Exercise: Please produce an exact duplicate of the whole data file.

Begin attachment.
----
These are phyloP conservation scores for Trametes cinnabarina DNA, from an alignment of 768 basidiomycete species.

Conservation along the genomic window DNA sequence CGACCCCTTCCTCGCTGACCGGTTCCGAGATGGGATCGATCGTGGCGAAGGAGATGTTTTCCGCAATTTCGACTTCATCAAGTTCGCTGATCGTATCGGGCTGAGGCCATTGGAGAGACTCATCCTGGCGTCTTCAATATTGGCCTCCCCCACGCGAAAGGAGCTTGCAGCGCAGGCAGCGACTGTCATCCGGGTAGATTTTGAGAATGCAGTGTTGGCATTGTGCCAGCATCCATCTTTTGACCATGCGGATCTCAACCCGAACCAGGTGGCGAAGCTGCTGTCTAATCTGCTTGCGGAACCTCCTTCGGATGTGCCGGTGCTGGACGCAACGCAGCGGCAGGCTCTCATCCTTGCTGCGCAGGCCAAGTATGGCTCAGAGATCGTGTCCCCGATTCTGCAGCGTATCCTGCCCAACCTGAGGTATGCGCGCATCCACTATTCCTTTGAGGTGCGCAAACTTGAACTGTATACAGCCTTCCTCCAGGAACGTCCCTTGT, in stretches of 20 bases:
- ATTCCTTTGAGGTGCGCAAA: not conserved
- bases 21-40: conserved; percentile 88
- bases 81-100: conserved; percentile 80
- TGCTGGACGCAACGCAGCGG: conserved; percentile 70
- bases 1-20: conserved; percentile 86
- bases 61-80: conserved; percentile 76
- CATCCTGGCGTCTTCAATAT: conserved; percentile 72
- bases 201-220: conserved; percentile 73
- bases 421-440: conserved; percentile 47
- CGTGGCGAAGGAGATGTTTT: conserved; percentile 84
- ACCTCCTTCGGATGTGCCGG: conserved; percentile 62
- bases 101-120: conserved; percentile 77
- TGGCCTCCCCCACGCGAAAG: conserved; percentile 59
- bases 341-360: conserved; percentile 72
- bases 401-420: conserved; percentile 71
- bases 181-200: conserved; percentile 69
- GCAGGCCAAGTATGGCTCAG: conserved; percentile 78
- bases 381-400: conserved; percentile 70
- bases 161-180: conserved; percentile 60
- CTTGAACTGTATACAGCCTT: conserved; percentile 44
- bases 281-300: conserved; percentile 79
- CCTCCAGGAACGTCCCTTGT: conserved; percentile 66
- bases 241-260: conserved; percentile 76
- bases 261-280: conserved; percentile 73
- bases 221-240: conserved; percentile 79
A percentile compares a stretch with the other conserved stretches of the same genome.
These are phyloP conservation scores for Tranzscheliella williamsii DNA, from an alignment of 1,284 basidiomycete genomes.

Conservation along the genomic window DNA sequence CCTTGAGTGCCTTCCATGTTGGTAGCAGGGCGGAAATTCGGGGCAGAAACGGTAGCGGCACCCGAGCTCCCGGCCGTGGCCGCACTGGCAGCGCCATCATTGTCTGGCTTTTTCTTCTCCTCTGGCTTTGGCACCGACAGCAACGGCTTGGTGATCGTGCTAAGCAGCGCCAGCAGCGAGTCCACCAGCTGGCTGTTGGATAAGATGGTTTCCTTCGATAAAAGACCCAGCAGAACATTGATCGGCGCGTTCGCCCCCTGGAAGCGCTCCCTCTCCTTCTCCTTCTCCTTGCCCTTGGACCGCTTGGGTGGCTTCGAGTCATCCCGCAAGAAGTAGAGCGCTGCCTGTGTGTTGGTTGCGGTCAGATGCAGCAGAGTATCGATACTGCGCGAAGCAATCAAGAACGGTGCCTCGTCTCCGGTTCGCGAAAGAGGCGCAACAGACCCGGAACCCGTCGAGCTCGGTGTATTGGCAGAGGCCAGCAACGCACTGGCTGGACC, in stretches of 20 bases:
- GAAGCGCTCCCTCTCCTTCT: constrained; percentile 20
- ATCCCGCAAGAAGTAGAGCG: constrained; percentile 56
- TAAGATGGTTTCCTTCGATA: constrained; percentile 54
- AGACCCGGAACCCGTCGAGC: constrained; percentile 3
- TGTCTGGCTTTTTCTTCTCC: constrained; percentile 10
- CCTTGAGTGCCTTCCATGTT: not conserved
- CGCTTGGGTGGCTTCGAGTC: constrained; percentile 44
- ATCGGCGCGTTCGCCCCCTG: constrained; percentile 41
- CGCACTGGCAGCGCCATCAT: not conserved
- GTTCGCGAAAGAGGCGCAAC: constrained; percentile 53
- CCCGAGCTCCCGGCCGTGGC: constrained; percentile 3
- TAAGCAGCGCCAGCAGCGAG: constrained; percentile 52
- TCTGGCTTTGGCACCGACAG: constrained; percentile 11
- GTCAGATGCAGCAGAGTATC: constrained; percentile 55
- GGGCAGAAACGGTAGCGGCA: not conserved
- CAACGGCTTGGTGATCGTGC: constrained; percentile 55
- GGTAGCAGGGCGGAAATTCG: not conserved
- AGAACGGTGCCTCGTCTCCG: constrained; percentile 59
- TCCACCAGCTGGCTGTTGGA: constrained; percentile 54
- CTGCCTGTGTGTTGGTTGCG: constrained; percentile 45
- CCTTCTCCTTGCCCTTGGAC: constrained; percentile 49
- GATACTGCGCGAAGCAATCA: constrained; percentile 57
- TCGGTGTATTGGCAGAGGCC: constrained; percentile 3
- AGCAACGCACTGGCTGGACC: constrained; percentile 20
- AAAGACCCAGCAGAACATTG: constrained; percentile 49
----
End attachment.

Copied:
These are phyloP conservation scores for Trametes cinnabarina DNA, from an alignment of 768 basidiomycete species.

Conservation along the genomic window DNA sequence CGACCCCTTCCTCGCTGACCGGTTCCGAGATGGGATCGATCGTGGCGAAGGAGATGTTTTCCGCAATTTCGACTTCATCAAGTTCGCTGATCGTATCGGGCTGAGGCCATTGGAGAGACTCATCCTGGCGTCTTCAATATTGGCCTCCCCCACGCGAAAGGAGCTTGCAGCGCAGGCAGCGACTGTCATCCGGGTAGATTTTGAGAATGCAGTGTTGGCATTGTGCCAGCATCCATCTTTTGACCATGCGGATCTCAACCCGAACCAGGTGGCGAAGCTGCTGTCTAATCTGCTTGCGGAACCTCCTTCGGATGTGCCGGTGCTGGACGCAACGCAGCGGCAGGCTCTCATCCTTGCTGCGCAGGCCAAGTATGGCTCAGAGATCGTGTCCCCGATTCTGCAGCGTATCCTGCCCAACCTGAGGTATGCGCGCATCCACTATTCCTTTGAGGTGCGCAAACTTGAACTGTATACAGCCTTCCTCCAGGAACGTCCCTTGT, in stretches of 20 bases:
- ATTCCTTTGAGGTGCGCAAA: not conserved
- bases 21-40: conserved; percentile 88
- bases 81-100: conserved; percentile 80
- TGCTGGACGCAACGCAGCGG: conserved; percentile 70
- bases 1-20: conserved; percentile 86
- bases 61-80: conserved; percentile 76
- CATCCTGGCGTCTTCAATAT: conserved; percentile 72
- bases 201-220: conserved; percentile 73
- bases 421-440: conserved; percentile 47
- CGTGGCGAAGGAGATGTTTT: conserved; percentile 84
- ACCTCCTTCGGATGTGCCGG: conserved; percentile 62
- bases 101-120: conserved; percentile 77
- TGGCCTCCCCCACGCGAAAG: conserved; percentile 59
- bases 341-360: conserved; percentile 72
- bases 401-420: conserved; percentile 71
- bases 181-200: conserved; percentile 69
- GCAGGCCAAGTATGGCTCAG: conserved; percentile 78
- bases 381-400: conserved; percentile 70
- bases 161-180: conserved; percentile 60
- CTTGAACTGTATACAGCCTT: conserved; percentile 44
- bases 281-300: conserved; percentile 79
- CCTCCAGGAACGTCCCTTGT: conserved; percentile 66
- bases 241-260: conserved; percentile 76
- bases 261-280: conserved; percentile 73
- bases 221-240: conserved; percentile 79
A percentile compares a stretch with the other conserved stretches of the same genome.
These are phyloP conservation scores for Tranzscheliella williamsii DNA, from an alignment of 1,284 basidiomycete genomes.

Conservation along the genomic window DNA sequence CCTTGAGTGCCTTCCATGTTGGTAGCAGGGCGGAAATTCGGGGCAGAAACGGTAGCGGCACCCGAGCTCCCGGCCGTGGCCGCACTGGCAGCGCCATCATTGTCTGGCTTTTTCTTCTCCTCTGGCTTTGGCACCGACAGCAACGGCTTGGTGATCGTGCTAAGCAGCGCCAGCAGCGAGTCCACCAGCTGGCTGTTGGATAAGATGGTTTCCTTCGATAAAAGACCCAGCAGAACATTGATCGGCGCGTTCGCCCCCTGGAAGCGCTCCCTCTCCTTCTCCTTCTCCTTGCCCTTGGACCGCTTGGGTGGCTTCGAGTCATCCCGCAAGAAGTAGAGCGCTGCCTGTGTGTTGGTTGCGGTCAGATGCAGCAGAGTATCGATACTGCGCGAAGCAATCAAGAACGGTGCCTCGTCTCCGGTTCGCGAAAGAGGCGCAACAGACCCGGAACCCGTCGAGCTCGGTGTATTGGCAGAGGCCAGCAACGCACTGGCTGGACC, in stretches of 20 bases:
- GAAGCGCTCCCTCTCCTTCT: constrained; percentile 20
- ATCCCGCAAGAAGTAGAGCG: constrained; percentile 56
- TAAGATGGTTTCCTTCGATA: constrained; percentile 54
- AGACCCGGAACCCGTCGAGC: constrained; percentile 3
- TGTCTGGCTTTTTCTTCTCC: constrained; percentile 10
- CCTTGAGTGCCTTCCATGTT: not conserved
- CGCTTGGGTGGCTTCGAGTC: constrained; percentile 44
- ATCGGCGCGTTCGCCCCCTG: constrained; percentile 41
- CGCACTGGCAGCGCCATCAT: not conserved
- GTTCGCGAAAGAGGCGCAAC: constrained; percentile 53
- CCCGAGCTCCCGGCCGTGGC: constrained; percentile 3
- TAAGCAGCGCCAGCAGCGAG: constrained; percentile 52
- TCTGGCTTTGGCACCGACAG: constrained; percentile 11
- GTCAGATGCAGCAGAGTATC: constrained; percentile 55
- GGGCAGAAACGGTAGCGGCA: not conserved
- CAACGGCTTGGTGATCGTGC: constrained; percentile 55
- GGTAGCAGGGCGGAAATTCG: not conserved
- AGAACGGTGCCTCGTCTCCG: constrained; percentile 59
- TCCACCAGCTGGCTGTTGGA: constrained; percentile 54
- CTGCCTGTGTGTTGGTTGCG: constrained; percentile 45
- CCTTCTCCTTGCCCTTGGAC: constrained; percentile 49
- GATACTGCGCGAAGCAATCA: constrained; percentile 57
- TCGGTGTATTGGCAGAGGCC: constrained; percentile 3
- AGCAACGCACTGGCTGGACC: constrained; percentile 20
- AAAGACCCAGCAGAACATTG: constrained; percentile 49